Piano Quartet No. 2 in A Major, Op. 26 (1861) – Johannes Brahms (1833 – 1897)
Allegro non troppo
Scherzo: Poco allegro
Born in Hamburg, Germany, in 1833, Johannes Brahms is considered not only a master of the symphonic and sonata style, but also, the reframer of the traditions of Haydn, Mozart, and Beethoven. He first studies music with his father and in his mid teens is earning money to help his family by playing piano at the Hamburg dock inns. Beginning in 1850 Brahms presents concerts with Eduard Remenyi, a Jewish Hungarian violinist, who introduces him to Roma music – an influence that will find its way into his compositions. In 1853 Joseph Joachim, the violin virtuoso, recommended Brahms to Robert Schumann and their resulting deep friendship set the course of Brahms life. When Schumann becomes tragically ill, Brahms assists Clara Schumann in managing her family. In the early 1860s Clara and Joseph Joachim encouraged Brahms to travel to Vienna, the capital of German music. Brahms takes his piano quartets No. 1 and No. 2 with him and premieres No. 2 in A Major with the Hellmesberger Quartet and himself at the piano. Interestingly, Brahms, also, made an arrangement of the quartet for two pianos.
Brahms is the giant among composers of chamber music in the Romantic era, and his introspective Quartet No. 2 is a stunning example. He composes Piano Quartet No. 2 in symphonic scale in terms of length; this piece is the longest of his chamber music works. And, his inclination toward Classical principles of construction paired with new melodic and harmonic elements are evident in the formal design of each movement. The serene Allegro non troppo in sonata form is in the key of A major; the main theme is introduced by the piano before being taken up by the strings. The mood is pastoral. The second movement, Poco Adagio is an E major rondo. The piano’s opening tranquil, song-like theme has a gypsy style cadential turn. In its nocturnal nature it is a homage to the Romantic spirit as well as to Brahms’ mentor, Robert Schumann, who has recently died. Here the strings are muted and the piano plays in a soft register. And there is even a nod to a burst of popular waltz music . A gentle Scherzo: Poco allegro follows, which is actually a scherzo in A major and a trio in d minor; uniquely, both are in sonata form. The quartet concludes with an A major Finale, and the Gypsy tint of the first theme is soon overtaken by long Schubertian melodies, woven for a grand conclusion.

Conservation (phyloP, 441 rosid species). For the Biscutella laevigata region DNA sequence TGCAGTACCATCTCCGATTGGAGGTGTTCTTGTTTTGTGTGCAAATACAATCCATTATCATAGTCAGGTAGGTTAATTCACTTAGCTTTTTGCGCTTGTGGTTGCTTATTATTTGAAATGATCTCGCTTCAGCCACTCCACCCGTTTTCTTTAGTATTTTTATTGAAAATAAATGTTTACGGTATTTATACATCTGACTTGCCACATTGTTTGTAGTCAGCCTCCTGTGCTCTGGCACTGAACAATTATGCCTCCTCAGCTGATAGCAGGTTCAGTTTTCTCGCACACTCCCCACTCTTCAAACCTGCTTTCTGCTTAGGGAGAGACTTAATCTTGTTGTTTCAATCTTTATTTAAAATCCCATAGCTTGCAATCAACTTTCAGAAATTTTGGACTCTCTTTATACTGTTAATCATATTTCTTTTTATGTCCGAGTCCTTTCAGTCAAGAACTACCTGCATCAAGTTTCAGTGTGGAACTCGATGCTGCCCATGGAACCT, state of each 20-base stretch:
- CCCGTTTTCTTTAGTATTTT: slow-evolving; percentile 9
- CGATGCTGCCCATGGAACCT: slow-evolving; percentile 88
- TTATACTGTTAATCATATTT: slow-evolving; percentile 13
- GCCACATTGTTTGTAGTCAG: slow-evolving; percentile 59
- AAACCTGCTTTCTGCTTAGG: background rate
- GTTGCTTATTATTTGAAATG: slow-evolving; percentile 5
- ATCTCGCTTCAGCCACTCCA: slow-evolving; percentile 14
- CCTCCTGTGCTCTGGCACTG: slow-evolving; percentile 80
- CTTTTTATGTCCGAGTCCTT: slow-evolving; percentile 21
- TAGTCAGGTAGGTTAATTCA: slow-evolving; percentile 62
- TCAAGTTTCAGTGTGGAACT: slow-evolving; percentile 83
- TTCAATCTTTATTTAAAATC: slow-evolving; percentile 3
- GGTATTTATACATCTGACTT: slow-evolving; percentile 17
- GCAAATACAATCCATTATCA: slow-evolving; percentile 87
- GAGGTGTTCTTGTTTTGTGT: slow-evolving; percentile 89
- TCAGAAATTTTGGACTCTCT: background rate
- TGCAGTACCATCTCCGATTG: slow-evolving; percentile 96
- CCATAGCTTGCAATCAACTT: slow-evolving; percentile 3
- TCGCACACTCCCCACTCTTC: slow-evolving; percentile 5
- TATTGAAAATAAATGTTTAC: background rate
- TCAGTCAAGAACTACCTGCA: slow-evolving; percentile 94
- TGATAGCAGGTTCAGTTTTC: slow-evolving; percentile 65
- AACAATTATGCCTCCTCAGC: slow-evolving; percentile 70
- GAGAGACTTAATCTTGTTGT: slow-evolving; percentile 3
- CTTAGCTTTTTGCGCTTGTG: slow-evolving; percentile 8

Brahms scores his quartet for violin, viola, cello and piano.
Piano Quartet in C minor, Op. 61 (ca. 1907) – Wladyslaw Zelenski (1837 – 1921)
Sometimes chaos ignites creativity; other times stability nourishes art. Imagine living in an era in a country that is never able to develop an international profile. A place partitioned by Russia, Prussia, and Austria. Years where occupying powers have ulterior motives about the development of too much national sentiment or cultural independence. This is how it is for Wladyslaw Zelenski.
Born in Grodkowice, Galicia (now Poland), Zelenski is already writing chamber music in secondary school. Although he pursues piano and composition studies in Krakow, Prague and Paris, he is a man of wide horizons, receiving a Ph.D. in philosophy from the University of Prague. After a stint of teaching in Warsaw, he settles in Krakow, becoming a long time professor of music theory, piano and composition, conducting and organizing musical events. Known for his operas, he is considered a teacher of esteemed reputation. And while he, also, writes keyboard pieces, concertos, chamber music, songs, and symphonic compositions, much of his music is lost as are the dates of those pieces that survive him.